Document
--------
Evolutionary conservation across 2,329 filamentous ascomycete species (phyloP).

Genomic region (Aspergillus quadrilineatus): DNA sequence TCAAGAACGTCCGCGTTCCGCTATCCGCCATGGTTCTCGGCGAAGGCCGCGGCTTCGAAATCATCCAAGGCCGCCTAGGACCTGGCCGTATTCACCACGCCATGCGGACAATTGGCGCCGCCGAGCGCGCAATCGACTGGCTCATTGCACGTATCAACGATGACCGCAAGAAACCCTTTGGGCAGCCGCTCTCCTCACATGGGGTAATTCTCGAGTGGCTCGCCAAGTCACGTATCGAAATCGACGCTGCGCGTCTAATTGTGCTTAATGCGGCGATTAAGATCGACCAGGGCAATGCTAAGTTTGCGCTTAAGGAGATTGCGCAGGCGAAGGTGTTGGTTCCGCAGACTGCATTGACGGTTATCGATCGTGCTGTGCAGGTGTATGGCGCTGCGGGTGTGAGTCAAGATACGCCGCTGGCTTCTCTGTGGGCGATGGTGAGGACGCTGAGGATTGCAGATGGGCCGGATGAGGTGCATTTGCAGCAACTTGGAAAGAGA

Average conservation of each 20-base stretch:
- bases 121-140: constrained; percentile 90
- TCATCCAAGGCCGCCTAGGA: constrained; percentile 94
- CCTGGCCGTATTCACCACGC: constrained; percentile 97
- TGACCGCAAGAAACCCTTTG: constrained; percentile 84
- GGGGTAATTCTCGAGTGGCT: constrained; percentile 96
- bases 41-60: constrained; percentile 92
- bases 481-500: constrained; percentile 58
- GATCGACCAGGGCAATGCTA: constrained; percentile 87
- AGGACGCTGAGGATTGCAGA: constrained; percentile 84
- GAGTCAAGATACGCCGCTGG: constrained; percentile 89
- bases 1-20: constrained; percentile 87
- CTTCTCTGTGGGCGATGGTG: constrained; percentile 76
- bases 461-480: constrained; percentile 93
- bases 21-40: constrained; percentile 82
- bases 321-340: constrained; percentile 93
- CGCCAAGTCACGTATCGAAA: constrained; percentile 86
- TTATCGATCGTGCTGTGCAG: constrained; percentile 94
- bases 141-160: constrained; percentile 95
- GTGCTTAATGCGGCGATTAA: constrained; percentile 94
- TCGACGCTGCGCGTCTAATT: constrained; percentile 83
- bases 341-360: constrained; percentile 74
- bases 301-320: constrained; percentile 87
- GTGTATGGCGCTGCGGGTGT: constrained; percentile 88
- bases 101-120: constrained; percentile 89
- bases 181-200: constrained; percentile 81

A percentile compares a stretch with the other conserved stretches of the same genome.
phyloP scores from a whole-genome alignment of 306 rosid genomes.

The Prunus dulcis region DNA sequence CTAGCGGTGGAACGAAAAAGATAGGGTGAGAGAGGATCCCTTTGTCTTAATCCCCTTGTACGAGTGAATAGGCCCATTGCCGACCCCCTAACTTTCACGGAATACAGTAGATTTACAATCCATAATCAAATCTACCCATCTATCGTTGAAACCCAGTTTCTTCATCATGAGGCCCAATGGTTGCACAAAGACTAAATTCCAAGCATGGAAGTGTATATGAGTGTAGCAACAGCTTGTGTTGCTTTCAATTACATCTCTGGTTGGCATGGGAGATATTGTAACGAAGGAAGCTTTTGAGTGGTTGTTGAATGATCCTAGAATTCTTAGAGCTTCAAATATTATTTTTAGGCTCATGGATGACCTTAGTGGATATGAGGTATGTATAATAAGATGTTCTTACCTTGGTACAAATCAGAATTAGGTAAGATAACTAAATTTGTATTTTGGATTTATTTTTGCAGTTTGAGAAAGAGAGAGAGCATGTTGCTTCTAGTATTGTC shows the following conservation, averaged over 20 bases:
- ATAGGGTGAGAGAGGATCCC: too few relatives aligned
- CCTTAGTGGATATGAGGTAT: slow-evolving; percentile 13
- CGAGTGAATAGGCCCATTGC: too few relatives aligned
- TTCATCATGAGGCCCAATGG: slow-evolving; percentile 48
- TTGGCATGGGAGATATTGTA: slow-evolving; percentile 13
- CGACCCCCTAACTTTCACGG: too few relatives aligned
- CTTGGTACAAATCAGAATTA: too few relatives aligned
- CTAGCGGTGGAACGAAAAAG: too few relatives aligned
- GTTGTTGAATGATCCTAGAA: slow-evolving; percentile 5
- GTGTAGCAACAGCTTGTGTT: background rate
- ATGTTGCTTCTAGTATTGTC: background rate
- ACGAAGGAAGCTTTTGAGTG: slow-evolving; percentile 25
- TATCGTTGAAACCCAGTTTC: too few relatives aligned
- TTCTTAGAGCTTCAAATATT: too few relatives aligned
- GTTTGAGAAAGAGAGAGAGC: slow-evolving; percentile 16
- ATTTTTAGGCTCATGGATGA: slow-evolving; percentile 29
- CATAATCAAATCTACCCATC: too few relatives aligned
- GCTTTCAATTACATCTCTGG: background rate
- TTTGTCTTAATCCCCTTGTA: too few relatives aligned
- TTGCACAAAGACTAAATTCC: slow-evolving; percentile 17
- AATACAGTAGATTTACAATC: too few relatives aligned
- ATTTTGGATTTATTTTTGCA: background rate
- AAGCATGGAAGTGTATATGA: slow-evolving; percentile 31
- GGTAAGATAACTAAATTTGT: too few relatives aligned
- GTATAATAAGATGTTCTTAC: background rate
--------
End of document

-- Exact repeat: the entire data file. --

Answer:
Evolutionary conservation across 2,329 filamentous ascomycete species (phyloP).

Genomic region (Aspergillus quadrilineatus): DNA sequence TCAAGAACGTCCGCGTTCCGCTATCCGCCATGGTTCTCGGCGAAGGCCGCGGCTTCGAAATCATCCAAGGCCGCCTAGGACCTGGCCGTATTCACCACGCCATGCGGACAATTGGCGCCGCCGAGCGCGCAATCGACTGGCTCATTGCACGTATCAACGATGACCGCAAGAAACCCTTTGGGCAGCCGCTCTCCTCACATGGGGTAATTCTCGAGTGGCTCGCCAAGTCACGTATCGAAATCGACGCTGCGCGTCTAATTGTGCTTAATGCGGCGATTAAGATCGACCAGGGCAATGCTAAGTTTGCGCTTAAGGAGATTGCGCAGGCGAAGGTGTTGGTTCCGCAGACTGCATTGACGGTTATCGATCGTGCTGTGCAGGTGTATGGCGCTGCGGGTGTGAGTCAAGATACGCCGCTGGCTTCTCTGTGGGCGATGGTGAGGACGCTGAGGATTGCAGATGGGCCGGATGAGGTGCATTTGCAGCAACTTGGAAAGAGA

Average conservation of each 20-base stretch:
- bases 121-140: constrained; percentile 90
- TCATCCAAGGCCGCCTAGGA: constrained; percentile 94
- CCTGGCCGTATTCACCACGC: constrained; percentile 97
- TGACCGCAAGAAACCCTTTG: constrained; percentile 84
- GGGGTAATTCTCGAGTGGCT: constrained; percentile 96
- bases 41-60: constrained; percentile 92
- bases 481-500: constrained; percentile 58
- GATCGACCAGGGCAATGCTA: constrained; percentile 87
- AGGACGCTGAGGATTGCAGA: constrained; percentile 84
- GAGTCAAGATACGCCGCTGG: constrained; percentile 89
- bases 1-20: constrained; percentile 87
- CTTCTCTGTGGGCGATGGTG: constrained; percentile 76
- bases 461-480: constrained; percentile 93
- bases 21-40: constrained; percentile 82
- bases 321-340: constrained; percentile 93
- CGCCAAGTCACGTATCGAAA: constrained; percentile 86
- TTATCGATCGTGCTGTGCAG: constrained; percentile 94
- bases 141-160: constrained; percentile 95
- GTGCTTAATGCGGCGATTAA: constrained; percentile 94
- TCGACGCTGCGCGTCTAATT: constrained; percentile 83
- bases 341-360: constrained; percentile 74
- bases 301-320: constrained; percentile 87
- GTGTATGGCGCTGCGGGTGT: constrained; percentile 88
- bases 101-120: constrained; percentile 89
- bases 181-200: constrained; percentile 81

A percentile compares a stretch with the other conserved stretches of the same genome.
phyloP scores from a whole-genome alignment of 306 rosid genomes.

The Prunus dulcis region DNA sequence CTAGCGGTGGAACGAAAAAGATAGGGTGAGAGAGGATCCCTTTGTCTTAATCCCCTTGTACGAGTGAATAGGCCCATTGCCGACCCCCTAACTTTCACGGAATACAGTAGATTTACAATCCATAATCAAATCTACCCATCTATCGTTGAAACCCAGTTTCTTCATCATGAGGCCCAATGGTTGCACAAAGACTAAATTCCAAGCATGGAAGTGTATATGAGTGTAGCAACAGCTTGTGTTGCTTTCAATTACATCTCTGGTTGGCATGGGAGATATTGTAACGAAGGAAGCTTTTGAGTGGTTGTTGAATGATCCTAGAATTCTTAGAGCTTCAAATATTATTTTTAGGCTCATGGATGACCTTAGTGGATATGAGGTATGTATAATAAGATGTTCTTACCTTGGTACAAATCAGAATTAGGTAAGATAACTAAATTTGTATTTTGGATTTATTTTTGCAGTTTGAGAAAGAGAGAGAGCATGTTGCTTCTAGTATTGTC shows the following conservation, averaged over 20 bases:
- ATAGGGTGAGAGAGGATCCC: too few relatives aligned
- CCTTAGTGGATATGAGGTAT: slow-evolving; percentile 13
- CGAGTGAATAGGCCCATTGC: too few relatives aligned
- TTCATCATGAGGCCCAATGG: slow-evolving; percentile 48
- TTGGCATGGGAGATATTGTA: slow-evolving; percentile 13
- CGACCCCCTAACTTTCACGG: too few relatives aligned
- CTTGGTACAAATCAGAATTA: too few relatives aligned
- CTAGCGGTGGAACGAAAAAG: too few relatives aligned
- GTTGTTGAATGATCCTAGAA: slow-evolving; percentile 5
- GTGTAGCAACAGCTTGTGTT: background rate
- ATGTTGCTTCTAGTATTGTC: background rate
- ACGAAGGAAGCTTTTGAGTG: slow-evolving; percentile 25
- TATCGTTGAAACCCAGTTTC: too few relatives aligned
- TTCTTAGAGCTTCAAATATT: too few relatives aligned
- GTTTGAGAAAGAGAGAGAGC: slow-evolving; percentile 16
- ATTTTTAGGCTCATGGATGA: slow-evolving; percentile 29
- CATAATCAAATCTACCCATC: too few relatives aligned
- GCTTTCAATTACATCTCTGG: background rate
- TTTGTCTTAATCCCCTTGTA: too few relatives aligned
- TTGCACAAAGACTAAATTCC: slow-evolving; percentile 17
- AATACAGTAGATTTACAATC: too few relatives aligned
- ATTTTGGATTTATTTTTGCA: background rate
- AAGCATGGAAGTGTATATGA: slow-evolving; percentile 31
- GGTAAGATAACTAAATTTGT: too few relatives aligned
- GTATAATAAGATGTTCTTAC: background rate